When you have back pain, it can be very tempting to skip some of the activities that you usually enjoy. Some runners tend to be wary of donning their trainers when back pain strikes, for fear of making the pain worse. Others ignore resulting pain aggravation completely and just keep running without making modifications. Neither approach is probably optimal.
The types of physical activity that people can tolerate when they have back pain varies greatly between individuals. There is a common misconception that the best course of treatment for back pain is bedrest and a soothing hot pack, however, the latest evidence shows that being physically active is always the first line of treatment for common back pain. This obviously does not mean all intensities and types of exercise are ok if you are in severe pain. Sometimes you have to make modifications, but you should always try to remain physically active within your level of load tolerance.
Resting for lengthy periods and remaining sedentary has been shown to actually make back pain worse and lengthen the recovery process. That means that, even if you can only manage very low intensity or short distance running, you shouldn’t give up on it entirely.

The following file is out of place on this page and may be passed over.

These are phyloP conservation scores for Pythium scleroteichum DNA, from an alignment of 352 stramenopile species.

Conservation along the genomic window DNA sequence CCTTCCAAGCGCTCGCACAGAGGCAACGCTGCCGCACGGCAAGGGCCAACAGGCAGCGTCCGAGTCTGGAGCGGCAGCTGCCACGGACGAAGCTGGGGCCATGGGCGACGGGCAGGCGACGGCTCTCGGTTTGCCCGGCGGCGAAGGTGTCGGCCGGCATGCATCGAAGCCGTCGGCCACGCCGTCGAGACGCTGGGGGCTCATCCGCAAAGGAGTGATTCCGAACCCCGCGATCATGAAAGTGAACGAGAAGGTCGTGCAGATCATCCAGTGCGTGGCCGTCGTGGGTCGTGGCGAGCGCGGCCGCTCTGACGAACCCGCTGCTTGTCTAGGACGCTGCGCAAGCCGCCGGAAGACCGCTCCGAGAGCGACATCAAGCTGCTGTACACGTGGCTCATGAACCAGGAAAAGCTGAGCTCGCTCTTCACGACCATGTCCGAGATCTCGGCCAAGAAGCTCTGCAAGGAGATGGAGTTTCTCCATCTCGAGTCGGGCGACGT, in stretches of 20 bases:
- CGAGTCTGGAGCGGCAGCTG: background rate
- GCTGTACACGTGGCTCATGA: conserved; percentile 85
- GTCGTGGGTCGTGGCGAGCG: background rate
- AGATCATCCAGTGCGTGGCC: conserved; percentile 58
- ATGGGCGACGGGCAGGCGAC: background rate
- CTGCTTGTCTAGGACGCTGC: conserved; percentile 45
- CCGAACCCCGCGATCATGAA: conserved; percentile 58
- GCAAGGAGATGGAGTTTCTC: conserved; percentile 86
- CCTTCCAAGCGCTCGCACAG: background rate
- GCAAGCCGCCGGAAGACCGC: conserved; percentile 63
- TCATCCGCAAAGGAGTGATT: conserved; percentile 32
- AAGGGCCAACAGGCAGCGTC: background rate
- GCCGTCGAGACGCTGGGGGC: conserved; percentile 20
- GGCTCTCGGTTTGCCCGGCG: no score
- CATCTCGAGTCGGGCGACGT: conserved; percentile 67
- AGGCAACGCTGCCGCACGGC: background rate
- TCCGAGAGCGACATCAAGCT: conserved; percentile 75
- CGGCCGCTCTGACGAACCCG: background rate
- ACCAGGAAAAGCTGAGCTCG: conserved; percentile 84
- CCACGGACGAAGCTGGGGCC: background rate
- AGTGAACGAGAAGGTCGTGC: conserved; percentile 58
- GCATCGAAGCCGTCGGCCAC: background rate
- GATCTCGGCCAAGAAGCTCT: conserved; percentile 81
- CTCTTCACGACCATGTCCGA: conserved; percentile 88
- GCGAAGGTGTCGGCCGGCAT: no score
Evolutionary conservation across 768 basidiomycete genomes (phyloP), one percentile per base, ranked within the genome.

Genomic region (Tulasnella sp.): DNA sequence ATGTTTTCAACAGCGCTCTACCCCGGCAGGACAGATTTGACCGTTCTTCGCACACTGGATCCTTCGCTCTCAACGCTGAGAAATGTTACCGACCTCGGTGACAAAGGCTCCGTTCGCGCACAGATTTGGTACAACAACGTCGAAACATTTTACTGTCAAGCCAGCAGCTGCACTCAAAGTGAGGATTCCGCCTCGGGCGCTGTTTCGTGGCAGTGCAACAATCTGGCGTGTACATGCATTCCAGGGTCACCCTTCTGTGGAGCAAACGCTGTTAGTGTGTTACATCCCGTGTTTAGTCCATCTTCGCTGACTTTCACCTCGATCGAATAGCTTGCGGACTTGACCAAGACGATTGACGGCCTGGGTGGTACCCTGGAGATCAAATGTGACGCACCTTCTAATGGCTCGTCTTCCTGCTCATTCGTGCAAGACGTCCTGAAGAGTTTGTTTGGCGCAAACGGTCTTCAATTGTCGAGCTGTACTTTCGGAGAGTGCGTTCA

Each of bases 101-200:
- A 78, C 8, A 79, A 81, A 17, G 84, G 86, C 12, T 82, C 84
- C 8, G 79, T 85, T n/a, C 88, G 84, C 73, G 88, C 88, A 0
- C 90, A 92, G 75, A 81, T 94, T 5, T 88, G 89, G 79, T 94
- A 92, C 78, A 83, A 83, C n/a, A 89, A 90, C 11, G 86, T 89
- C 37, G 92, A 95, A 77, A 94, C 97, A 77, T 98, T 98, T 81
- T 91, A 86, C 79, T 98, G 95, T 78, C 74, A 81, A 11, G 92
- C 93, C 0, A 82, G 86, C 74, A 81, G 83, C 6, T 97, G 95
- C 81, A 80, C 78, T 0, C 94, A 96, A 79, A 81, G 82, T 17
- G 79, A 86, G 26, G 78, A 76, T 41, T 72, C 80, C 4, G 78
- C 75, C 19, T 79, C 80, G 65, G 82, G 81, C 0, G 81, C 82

Running is a weight-bearing activity, and so it can make your bones, ligaments, and muscles stronger, including other structures in your back, making them less susceptible to injury and wear and tear.
Similarly, running regularly and increasing the intensity gradually while using proper footwear (that provides proper amounts of cushion and shock absorption) has been shown to decrease lower back pain.
This means that, when done at a level that you can comfortably tolerate, running can actually help your recovery from back pain and keep your back strong and healthy in the long term. It may in some instances be helpful to take some time off from running to allow your symptoms to settle, however, be sure to keep up your aerobic capacity during these periods through other lower-impact forms of endurance exercise such as cycling, using a cross trainer or swimming. Then, simply build back up your distance, tolerance and intensity when you feel able to. Consider doing strengthening exercises along with during your recovery and perhaps before or while returning to running, to restore or expand your running capacity. Strength training has been shown to be effective to reduce back pain as well as be beneficial to running performance.
If you haven’t run before, it may be best to begin with walking and walk/run intervals, eventually building up to running.
All in all, it is safe to run when you have common back pain, and running is healthy and good for your back, so long as you find your 'running tolerance', then build it up from there as the body adapts.
If you are unsure about how to progress your running or unsure if this is the right advice for you, please consult with a healthcare professional.